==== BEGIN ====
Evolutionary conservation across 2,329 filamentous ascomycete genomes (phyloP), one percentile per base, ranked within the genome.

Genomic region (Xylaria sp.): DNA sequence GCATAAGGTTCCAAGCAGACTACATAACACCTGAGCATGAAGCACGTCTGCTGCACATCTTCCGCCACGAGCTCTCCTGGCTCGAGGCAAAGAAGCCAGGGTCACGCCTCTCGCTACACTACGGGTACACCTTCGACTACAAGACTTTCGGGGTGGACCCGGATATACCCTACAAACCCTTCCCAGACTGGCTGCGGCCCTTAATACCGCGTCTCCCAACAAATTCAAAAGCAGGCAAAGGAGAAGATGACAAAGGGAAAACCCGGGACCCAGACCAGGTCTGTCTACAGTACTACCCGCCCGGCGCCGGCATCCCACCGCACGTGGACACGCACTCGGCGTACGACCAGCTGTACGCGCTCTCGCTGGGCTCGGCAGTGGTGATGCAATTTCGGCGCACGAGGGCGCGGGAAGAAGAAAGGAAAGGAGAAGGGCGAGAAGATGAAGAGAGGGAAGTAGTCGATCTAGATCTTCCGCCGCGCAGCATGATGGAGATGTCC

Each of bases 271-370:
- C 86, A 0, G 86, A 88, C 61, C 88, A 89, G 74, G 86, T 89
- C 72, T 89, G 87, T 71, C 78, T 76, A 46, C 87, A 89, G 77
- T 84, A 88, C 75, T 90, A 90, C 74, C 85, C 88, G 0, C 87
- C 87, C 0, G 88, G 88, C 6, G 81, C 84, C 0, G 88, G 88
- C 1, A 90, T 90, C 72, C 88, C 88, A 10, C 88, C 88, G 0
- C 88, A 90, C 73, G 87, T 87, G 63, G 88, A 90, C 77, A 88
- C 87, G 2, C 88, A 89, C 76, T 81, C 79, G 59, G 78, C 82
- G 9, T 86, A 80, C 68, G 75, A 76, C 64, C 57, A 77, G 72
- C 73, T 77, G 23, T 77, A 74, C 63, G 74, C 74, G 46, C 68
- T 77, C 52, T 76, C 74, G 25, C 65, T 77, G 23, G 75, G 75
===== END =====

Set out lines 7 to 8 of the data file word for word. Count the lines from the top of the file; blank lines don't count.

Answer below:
- C 87, C 0, G 88, G 88, C 6, G 81, C 84, C 0, G 88, G 88
- C 1, A 90, T 90, C 72, C 88, C 88, A 10, C 88, C 88, G 0